+  
+  ===Stepfunction modifiers===  
+  
+  Rather than writing a brandnew step function every time we want to do something a bit different, the following "modifier" functions take a bunch of step functions and produce ''new'' step functions with modified behavior. (See also the [[Meep tutorial]] for examples.)  
+  
+  ====Controlling when a step function executes====  
+  
+  ;<code>(whentruefuncs cond? stepfunctions...)</code>  
+  :Given zero or more step functions and a condition function <code>cond?</code> ( a function of no arguments), evaluate the step functions whenever <code>(cond?)</code> returns <code>true</code>.  
+  ;<code>(atevery dT stepfunctions...)</code>  
+  :Given zero or more step functions, evaluates them at every time interval of <code>dT</code> units (rounded up to the next time step).  
+  ;<code>(aftertime T stepfunctions...)</code>  
+  :Given zero or more step functions, evaluates them only for times after a <code>T</code> time units have elapsed from the start of the run.  
+  ;<code>(beforetime T stepfunctions...)</code>  
+  :Given zero or more step functions, evaluates them only for times before a <code>T</code> time units have elapsed from the start of the run.  
+  ;<code>(attime T stepfunctions...)</code>  
+  :Given zero or more step functions, evaluates them only once, after a <code>T</code> time units have elapsed from the start of the run.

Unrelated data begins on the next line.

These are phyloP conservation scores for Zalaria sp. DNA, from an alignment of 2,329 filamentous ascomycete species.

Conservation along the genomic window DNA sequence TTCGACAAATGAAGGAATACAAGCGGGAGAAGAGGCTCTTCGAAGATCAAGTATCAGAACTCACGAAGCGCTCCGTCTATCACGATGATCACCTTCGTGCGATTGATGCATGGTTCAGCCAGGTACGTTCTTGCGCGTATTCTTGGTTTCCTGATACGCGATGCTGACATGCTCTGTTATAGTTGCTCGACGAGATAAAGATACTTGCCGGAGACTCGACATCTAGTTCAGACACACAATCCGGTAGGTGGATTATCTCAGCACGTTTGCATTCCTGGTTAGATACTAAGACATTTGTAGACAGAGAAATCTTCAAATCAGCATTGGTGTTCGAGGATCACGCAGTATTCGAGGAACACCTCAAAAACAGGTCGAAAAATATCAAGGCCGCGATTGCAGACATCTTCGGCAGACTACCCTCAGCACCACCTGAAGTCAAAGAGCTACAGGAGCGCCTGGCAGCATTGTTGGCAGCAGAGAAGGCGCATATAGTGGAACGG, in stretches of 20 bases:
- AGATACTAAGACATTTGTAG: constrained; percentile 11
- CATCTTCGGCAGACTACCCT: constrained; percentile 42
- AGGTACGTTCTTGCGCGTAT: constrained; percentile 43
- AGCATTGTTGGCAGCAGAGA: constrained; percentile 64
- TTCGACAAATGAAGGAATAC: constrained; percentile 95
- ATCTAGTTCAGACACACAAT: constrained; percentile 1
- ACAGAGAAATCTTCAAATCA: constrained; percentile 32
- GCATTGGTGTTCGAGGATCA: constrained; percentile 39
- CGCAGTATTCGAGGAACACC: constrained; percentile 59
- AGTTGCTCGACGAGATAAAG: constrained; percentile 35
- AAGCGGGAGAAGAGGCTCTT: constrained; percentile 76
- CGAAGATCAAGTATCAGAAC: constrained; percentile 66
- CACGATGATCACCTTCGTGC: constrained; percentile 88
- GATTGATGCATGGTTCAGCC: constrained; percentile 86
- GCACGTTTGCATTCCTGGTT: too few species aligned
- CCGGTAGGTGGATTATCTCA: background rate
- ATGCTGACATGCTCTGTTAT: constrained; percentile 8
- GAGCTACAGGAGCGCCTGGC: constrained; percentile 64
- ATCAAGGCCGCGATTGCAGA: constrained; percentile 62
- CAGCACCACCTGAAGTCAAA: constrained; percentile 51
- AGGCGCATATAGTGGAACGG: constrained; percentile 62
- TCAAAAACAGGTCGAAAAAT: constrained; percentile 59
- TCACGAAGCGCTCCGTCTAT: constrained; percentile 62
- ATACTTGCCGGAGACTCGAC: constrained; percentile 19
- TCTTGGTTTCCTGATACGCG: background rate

+  ;<code>(aftersources stepfunctions...)</code>  
+  :Given zero or more step functions, evaluates them only for times after all of the sources have turned off.  
+  ;<code>(aftersources+ T stepfunctions...)</code>  
+  :Given zero or more step functions, evaluates them only for times after all of the sources have turned off, plus an additional <code>T</code> time units have elapsed.  
+  ;<code>(duringsources stepfunctions...)</code>  
+  :Given zero or more step functions, evaluates them only for times ''before'' all of the sources have turned off.  
+  ;<code>(atbeginning stepfunctions...)</code>  
+  :Given zero or more step functions, evaluates them only once, at the beginning of the run.  
+  ;<code>(atend stepfunctions...)</code>  
+  :Given zero or more step functions, evaluates them only once, at the end of the run.  
+  
+  ====Modifying HDF5 output====  
+  
+  ;<code>(involume v stepfunctions...)</code>  
+  :Given zero or more step functions, modifies any output functions among them to only output a subset (or a superset) of the computational cell, corresponding to the <code><nowiki>meep::geometric_volume*</nowiki></code> <code>v</code> (created by the <code>volume</code> function).  
+  ;<code>(inpoint pt stepfunctions...)</code>  
+  :Given zero or more step functions, modifies any output functions among them to only output a single ''point'' of data, at <code>pt</code> (a <code>vector3</code>).  
+  ;<code>(toappended filename stepfunctions...)</code>